Saturday, October 27, 2007
This is a good read; click through. They also link to another interesting organic-food-info source: "For a complete list of Dr. Greene’s strategic organic choices, visit Organic Rx on his website."
George Foley at Cleveland Public Library
Cleveland Public Library Fine Arts & Special Collections Department presents George Foley, pianist and singer, performing ragtime and popular songs by Charles L. Johnson, Scott Joplin, Zez Confrey, Fats Waller, Cole Porter, Harold Arlen, Frank Loesser, and others on Saturday, October 27, 2007 at 2 p.m. Foley is a dexterous pianist and entertaining singer. His singing might remind you of Fats Waller, Jack Teagarden or Mildred Bailey.
Foley has recorded four albums including Cleveland Rag (1977), I Love It (1984), Smiles and Kisses (1989), and ‘S Wonderful (2003). He has played on the Mississippi Queen steamboat and at many ragtime festivals. He performs regularly at many clubs around Cleveland including NightTown, The Barking Spider, and The Tavern Co. He also works with the Mercuries and the Night Owls.
This musical program will be on Saturday, October 27, 2007 at 2 p.m. in the 3rd floor lobby of the Fine Arts & Special Collections Department at the Main Library, 325 Superior Avenue, Cleveland, Ohio 44114. For information call (216) 623-2848.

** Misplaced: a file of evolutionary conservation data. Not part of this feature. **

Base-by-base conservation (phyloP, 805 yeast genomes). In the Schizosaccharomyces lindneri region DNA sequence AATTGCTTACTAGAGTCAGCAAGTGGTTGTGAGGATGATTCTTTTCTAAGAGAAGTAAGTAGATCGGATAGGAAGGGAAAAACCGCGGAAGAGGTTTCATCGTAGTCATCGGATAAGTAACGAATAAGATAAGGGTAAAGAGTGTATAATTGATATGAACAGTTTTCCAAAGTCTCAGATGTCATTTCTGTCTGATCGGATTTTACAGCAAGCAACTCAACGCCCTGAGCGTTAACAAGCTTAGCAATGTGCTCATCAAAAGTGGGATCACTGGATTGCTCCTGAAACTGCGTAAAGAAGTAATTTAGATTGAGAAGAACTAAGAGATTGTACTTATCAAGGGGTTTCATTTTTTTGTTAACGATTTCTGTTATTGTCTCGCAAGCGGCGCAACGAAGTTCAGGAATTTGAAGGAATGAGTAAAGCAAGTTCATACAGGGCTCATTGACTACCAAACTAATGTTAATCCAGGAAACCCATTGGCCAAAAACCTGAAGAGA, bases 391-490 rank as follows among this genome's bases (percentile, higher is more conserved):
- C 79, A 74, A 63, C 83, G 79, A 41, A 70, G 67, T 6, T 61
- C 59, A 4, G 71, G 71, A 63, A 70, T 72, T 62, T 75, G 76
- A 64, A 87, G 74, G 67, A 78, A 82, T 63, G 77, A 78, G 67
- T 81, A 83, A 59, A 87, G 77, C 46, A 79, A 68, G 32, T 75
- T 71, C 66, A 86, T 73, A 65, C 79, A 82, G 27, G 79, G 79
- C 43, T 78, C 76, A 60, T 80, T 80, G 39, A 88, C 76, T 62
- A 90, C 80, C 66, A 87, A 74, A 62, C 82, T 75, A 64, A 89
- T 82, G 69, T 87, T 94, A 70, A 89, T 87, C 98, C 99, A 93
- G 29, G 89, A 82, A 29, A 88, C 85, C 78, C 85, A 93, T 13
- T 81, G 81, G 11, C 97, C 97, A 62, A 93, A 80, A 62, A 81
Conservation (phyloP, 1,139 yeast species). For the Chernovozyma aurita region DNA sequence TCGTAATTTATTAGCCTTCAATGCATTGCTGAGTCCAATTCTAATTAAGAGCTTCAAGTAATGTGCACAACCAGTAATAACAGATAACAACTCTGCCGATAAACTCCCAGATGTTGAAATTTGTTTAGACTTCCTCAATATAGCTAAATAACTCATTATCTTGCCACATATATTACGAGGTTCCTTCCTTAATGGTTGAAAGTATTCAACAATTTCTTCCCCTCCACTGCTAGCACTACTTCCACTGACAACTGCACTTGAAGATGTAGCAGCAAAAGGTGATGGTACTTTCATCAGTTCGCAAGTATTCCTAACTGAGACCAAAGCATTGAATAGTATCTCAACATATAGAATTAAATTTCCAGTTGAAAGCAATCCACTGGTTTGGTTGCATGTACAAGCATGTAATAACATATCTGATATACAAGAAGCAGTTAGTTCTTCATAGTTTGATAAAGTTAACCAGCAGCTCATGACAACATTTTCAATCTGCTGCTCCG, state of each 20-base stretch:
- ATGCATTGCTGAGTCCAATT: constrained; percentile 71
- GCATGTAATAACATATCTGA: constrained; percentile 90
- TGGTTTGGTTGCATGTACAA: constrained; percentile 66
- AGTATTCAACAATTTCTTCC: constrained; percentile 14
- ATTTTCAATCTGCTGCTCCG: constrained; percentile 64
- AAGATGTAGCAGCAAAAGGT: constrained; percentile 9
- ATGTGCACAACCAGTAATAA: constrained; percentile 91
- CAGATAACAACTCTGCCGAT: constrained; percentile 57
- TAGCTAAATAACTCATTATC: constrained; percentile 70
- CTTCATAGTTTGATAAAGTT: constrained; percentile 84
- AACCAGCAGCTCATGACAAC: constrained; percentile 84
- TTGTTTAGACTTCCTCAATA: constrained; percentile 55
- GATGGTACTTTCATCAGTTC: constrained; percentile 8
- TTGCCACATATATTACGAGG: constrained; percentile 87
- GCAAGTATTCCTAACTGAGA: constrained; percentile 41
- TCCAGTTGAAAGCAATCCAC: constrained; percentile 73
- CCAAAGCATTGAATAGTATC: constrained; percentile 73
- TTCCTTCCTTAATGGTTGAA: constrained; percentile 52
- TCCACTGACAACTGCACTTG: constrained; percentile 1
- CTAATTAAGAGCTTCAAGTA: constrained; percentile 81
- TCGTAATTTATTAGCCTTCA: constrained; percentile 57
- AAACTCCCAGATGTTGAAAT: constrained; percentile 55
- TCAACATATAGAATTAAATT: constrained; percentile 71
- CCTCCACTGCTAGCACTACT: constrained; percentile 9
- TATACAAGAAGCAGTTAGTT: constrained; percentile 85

This program is presented in conjunction with Sentimental Journey: Selections from the Cleveland Public Library Sheet Music Collection, a display located on the third floor of the Main Library. The display features highlights from the library's sheet music collection of over 20,000 titles.
Thursday, October 18, 2007
for the record: Holy Cross president clarifies stance, squelches rumors of decertification as a Catholic college
FR: Michael C. McFarland, S.J., President
RE: Upcoming conference
A great deal of misinformation and misrepresentation is circulating about the upcoming meeting of the Massachusetts Alliance on Teen Pregnancy in rented facilities in the Hogan Campus Center at the College of the Holy Cross.
Many alumni have received e-mail or other correspondence from Raymond B. Ruddy '65, which is an unauthorized use of the College's alumni online community. It is disheartening that the College is being portrayed in this way; we are doing our best to make it clear what our position is and where we stand.
I'm writing to provide you with assurances and facts.
Holy Cross regrets any confusion that in renting space, the College is supporting Planned Parenthood, NARAL or other agencies that promote practices contrary to Church teaching. Our rental contract is with the Massachusetts Alliance on Teen Pregnancy, an umbrella organization of about 50 groups, some of them Catholic. Our contract and dealings are do not involve Planned Parenthood or NARAL.